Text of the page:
With reference to
Computer 110 typically includes a variety of computer readable media. Computer readable media can be any available media that can be accessed by computer 110 and includes both volatile and nonvolatile media, removable and non-removable media. By way of example, and not limitation, computer readable media may comprise computer storage media and communication media. Computer storage media includes both volatile and nonvolatile, removable and non-removable media implemented in any method or technology for storage of information such as computer readable instructions, data structures, program modules or other data. Computer storage media includes, but is not limited to, RAM, ROM, EEPROM, flash memory or other memory technology, CD-ROM, digital versatile disks (DVD) or other optical disk storage, magnetic cassettes, magnetic tape, magnetic disk storage or other magnetic storage devices, or any other medium which can be used to store the desired information and which can be accessed by computer 110. Communication media typically embodies computer readable instructions, data structures, program modules or other data in a modulated data signal such as a carrier wave or other transport mechanism and includes any information delivery media. The term “modulated data signal” means a signal that has one or more of its characteristics set or changed in such a manner as to encode information in the signal. By way of example, and not limitation, communication media includes wired media such as a wired network or direct-wired connection, and wireless media such as acoustic, RF, infrared and other wireless media. Combinations of any of the above should also be included within the scope of computer readable media.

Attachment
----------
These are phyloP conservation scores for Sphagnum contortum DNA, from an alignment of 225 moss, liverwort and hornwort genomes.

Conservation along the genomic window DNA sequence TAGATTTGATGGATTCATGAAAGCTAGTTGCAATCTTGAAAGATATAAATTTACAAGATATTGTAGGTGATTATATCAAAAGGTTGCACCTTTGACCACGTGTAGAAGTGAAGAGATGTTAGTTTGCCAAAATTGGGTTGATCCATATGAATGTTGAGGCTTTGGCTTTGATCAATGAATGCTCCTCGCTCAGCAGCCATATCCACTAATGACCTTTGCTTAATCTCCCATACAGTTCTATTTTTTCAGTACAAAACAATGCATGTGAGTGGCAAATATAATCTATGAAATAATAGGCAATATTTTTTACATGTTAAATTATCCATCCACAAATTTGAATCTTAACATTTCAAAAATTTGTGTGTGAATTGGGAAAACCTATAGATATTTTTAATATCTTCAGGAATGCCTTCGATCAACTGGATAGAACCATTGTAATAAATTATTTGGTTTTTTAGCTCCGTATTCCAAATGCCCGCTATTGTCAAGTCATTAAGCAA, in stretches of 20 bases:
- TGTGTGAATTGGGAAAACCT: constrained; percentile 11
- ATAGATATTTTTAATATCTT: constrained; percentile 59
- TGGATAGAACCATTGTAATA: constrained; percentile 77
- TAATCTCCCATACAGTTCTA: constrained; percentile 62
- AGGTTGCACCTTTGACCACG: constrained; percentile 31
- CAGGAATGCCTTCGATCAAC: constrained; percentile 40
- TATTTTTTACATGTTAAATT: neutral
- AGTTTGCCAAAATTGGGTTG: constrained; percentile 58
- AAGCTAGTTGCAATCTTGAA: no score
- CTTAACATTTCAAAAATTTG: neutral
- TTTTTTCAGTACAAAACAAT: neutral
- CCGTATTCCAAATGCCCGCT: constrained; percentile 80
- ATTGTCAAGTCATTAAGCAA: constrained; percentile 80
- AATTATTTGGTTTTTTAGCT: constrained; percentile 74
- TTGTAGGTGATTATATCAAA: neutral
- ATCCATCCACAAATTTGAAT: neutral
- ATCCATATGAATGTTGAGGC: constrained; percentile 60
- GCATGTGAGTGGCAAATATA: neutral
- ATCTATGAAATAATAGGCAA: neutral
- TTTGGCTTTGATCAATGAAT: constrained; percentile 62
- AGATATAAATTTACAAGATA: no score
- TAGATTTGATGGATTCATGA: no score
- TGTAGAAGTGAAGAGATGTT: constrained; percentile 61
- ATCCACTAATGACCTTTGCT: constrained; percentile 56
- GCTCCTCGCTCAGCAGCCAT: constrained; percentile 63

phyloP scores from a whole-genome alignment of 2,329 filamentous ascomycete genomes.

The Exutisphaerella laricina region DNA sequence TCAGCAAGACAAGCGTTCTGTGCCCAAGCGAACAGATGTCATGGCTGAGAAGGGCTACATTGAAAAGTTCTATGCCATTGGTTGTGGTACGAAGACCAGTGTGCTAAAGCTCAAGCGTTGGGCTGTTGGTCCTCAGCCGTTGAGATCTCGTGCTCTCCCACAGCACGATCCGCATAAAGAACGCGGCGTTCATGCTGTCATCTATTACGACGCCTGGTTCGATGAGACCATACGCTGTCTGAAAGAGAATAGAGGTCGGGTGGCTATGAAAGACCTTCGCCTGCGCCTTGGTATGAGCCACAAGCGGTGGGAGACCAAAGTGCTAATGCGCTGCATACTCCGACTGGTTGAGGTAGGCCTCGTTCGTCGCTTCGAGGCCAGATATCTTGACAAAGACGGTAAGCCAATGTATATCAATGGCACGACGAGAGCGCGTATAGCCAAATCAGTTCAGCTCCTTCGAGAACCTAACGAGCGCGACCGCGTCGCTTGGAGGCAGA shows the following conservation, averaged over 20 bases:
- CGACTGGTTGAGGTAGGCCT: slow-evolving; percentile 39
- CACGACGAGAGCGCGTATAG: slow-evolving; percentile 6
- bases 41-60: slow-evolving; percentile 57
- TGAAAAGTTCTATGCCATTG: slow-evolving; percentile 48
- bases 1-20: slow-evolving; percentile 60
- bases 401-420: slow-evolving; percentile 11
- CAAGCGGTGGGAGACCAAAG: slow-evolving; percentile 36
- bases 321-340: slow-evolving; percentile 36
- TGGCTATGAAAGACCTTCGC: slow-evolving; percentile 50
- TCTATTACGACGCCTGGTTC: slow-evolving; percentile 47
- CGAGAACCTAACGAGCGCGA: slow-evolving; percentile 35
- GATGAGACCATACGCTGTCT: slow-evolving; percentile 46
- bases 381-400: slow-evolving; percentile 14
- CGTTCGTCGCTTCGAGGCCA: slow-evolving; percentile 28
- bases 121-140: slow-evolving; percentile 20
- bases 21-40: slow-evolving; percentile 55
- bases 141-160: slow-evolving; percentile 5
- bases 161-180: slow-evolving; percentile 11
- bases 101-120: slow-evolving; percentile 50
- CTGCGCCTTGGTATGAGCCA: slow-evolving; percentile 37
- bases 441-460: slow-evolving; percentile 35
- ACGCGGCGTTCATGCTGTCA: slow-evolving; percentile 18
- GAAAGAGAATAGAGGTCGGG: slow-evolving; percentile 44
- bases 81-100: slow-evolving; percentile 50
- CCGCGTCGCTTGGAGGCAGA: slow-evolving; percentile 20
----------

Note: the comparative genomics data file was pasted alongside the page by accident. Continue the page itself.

The system memory 130 includes computer storage media in the form of volatile and/or nonvolatile memory such as read only memory (ROM) 131 and random access memory (RAM) 132. A basic input/output system 133 (BIOS), containing the basic routines that help to transfer information between elements within computer 110, such as during start-up, is typically stored in ROM 131. RAM 132 typically contains data and/or program modules that are immediately accessible to and/or presently being operated on by processing unit 120. By way of example, and not limitation,
The computer 110 may also include other removable/non-removable volatile/nonvolatile computer storage media. By way of example only,
The drives and their associated computer storage media discussed above and illustrated in
A user may enter commands and information into the computer 110 through input devices such as a keyboard 162, a microphone 163, and a pointing device 161, such as a mouse, trackball or touch pad. Other input devices (not shown) may include a joystick, game pad, satellite dish, scanner, or the like. These and other input devices are often connected to the processing unit 120 through a user input interface 160 that is coupled to the system bus, but may be connected by other interface and bus structures, such as a parallel port, game port or a universal serial bus (USB). A monitor 191 or other type of display device is also connected to the system bus 121 via an interface, such as a video interface 190. In addition to the monitor, computers may also include other peripheral output devices such as speakers 197 and printer 196, which may be connected through an output peripheral interface 190.
The computer 110 may operate in a networked environment using logical connections to one or more remote computers, such as a remote computer 180. The remote computer 180 may be a personal computer, a hand-held device, a server, a router, a network PC, a peer device or other common network node, and typically includes many or all of the elements described above relative to the computer 110. The logical connections depicted in